OKRs do not cascade
In traditional organizations, goals cascade. It seems it is just something that they do. Goals start at the top and then cascade down. That is very common. And flawed.
What are the characteristics of a cascade (or waterfall)?
It’s a top-down, one-way, irreversible flow, with no feedback cycles that ends crashing on the rocks. Everything an agile, innovative organization does not want to be.
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The cascading model is a residue of a command & control mindset in which decisions simply flow downwards from the top. We have to stop using top-down analogies. Words and images are powerful and help shape the culture of organizations.
Although cascading goals is an improvement over the previous approaches, it takes way too much time. As James Harvey wrote:
[The traditional model] is a top-down approach and often takes too long to achieve alignment. Direct reports are often dependent on the completion of their supervisor’s goals before they can begin building their own goal plan.
I have seen global corporations in which the goal setting process takes 4-6 months. Not only it is a massive waste of resources, but it also leaves employees without clear goals for almost half the year.
There has to be a better way.
Bidirectional Goal Setting
On the topic of goals, the academic research agrees with your intuition: Having goals improves performance. Spending hours cascading goals up and down the company, however, does not. It takes way too much time and it’s too hard to make sure all the goals line up. We have a market-based approach, where over time our goals all converge, because the top OKRs are known and everyone else’s OKRs are visible. Teams that are grossly out of alignment stand out, and the few major initiatives that touch everyone are easy enough to manage directly. So far, so good!
That is why I created Castro’s First Rule of OKRs:
OKRs never Cascade. OKRs Align.
OKRs should be set in a parallel process in which teams define OKRs that are linked to the organization objectives and validated by managers, in a process that is simultaneously bottom-up and top-down.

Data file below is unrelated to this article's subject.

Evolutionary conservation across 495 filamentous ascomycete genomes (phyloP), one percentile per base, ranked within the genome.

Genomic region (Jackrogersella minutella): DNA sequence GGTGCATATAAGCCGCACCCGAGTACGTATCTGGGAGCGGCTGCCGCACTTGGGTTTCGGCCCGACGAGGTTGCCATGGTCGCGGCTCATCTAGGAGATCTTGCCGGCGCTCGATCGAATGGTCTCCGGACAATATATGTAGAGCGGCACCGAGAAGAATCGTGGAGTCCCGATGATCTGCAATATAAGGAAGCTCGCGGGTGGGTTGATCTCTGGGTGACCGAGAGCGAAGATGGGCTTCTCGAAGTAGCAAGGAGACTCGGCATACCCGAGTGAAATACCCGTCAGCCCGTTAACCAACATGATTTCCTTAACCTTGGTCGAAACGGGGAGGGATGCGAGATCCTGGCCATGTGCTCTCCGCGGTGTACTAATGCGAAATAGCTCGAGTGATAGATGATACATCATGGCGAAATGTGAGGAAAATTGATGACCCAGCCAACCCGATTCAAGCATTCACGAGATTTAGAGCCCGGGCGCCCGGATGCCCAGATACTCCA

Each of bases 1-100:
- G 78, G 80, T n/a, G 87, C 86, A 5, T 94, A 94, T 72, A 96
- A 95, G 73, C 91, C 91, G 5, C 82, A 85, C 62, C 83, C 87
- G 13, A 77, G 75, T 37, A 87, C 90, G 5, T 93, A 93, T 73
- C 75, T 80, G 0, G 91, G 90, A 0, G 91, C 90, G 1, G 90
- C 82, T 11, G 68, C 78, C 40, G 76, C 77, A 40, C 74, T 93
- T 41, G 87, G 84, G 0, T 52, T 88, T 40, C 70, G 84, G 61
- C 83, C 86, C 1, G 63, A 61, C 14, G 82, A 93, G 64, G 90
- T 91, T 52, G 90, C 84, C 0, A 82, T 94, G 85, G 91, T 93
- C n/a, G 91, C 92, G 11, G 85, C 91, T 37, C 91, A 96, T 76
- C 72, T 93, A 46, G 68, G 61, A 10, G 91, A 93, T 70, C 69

From the company OKRs, the teams can get a clear direction and understand how they can contribute to reaching those OKRs.
Each team then defines a set of tactical OKRs for the quarter that contribute to the strategic OKRs and that roughly align with them. Teams’ OKRs don’t have to be 100% aligned with the company’s OKRs since they may also choose to include a local OKR.
Creating Tactical OKRs
When creating their Tactical OKRs, each team has to answer two questions:
- How can we contribute to the Strategic OKRs?
- Which of the Key Results included in the Strategic OKRs may we impact?
Tactical Key Results can be:
- A slice of the company OKR (Ex: The company will sell 100, my team will sell 20).
- Hypotheses or bets about how to contribute to the Strategic OKRs (Ex: We will reduce the number of customer complaints because we believe it will increase the repurchase rate).
Teams may have “local” OKRs, but most of the OKRs should contribute to the Strategic OKRs.
There is a rule of thumb that around 60% of the OKRs should be defined by the team, bottom-up, meaning that the managers also have a say on what the OKRs are.
In my experience, if you have a healthy environment tracking this percentage is hard. Usually, the team develops a draft for the OKRs and then there is a conversation with the managers. The company may also choose to standardize a few OKRs between similar teams (i.e., every product team has to increase customer engagement).
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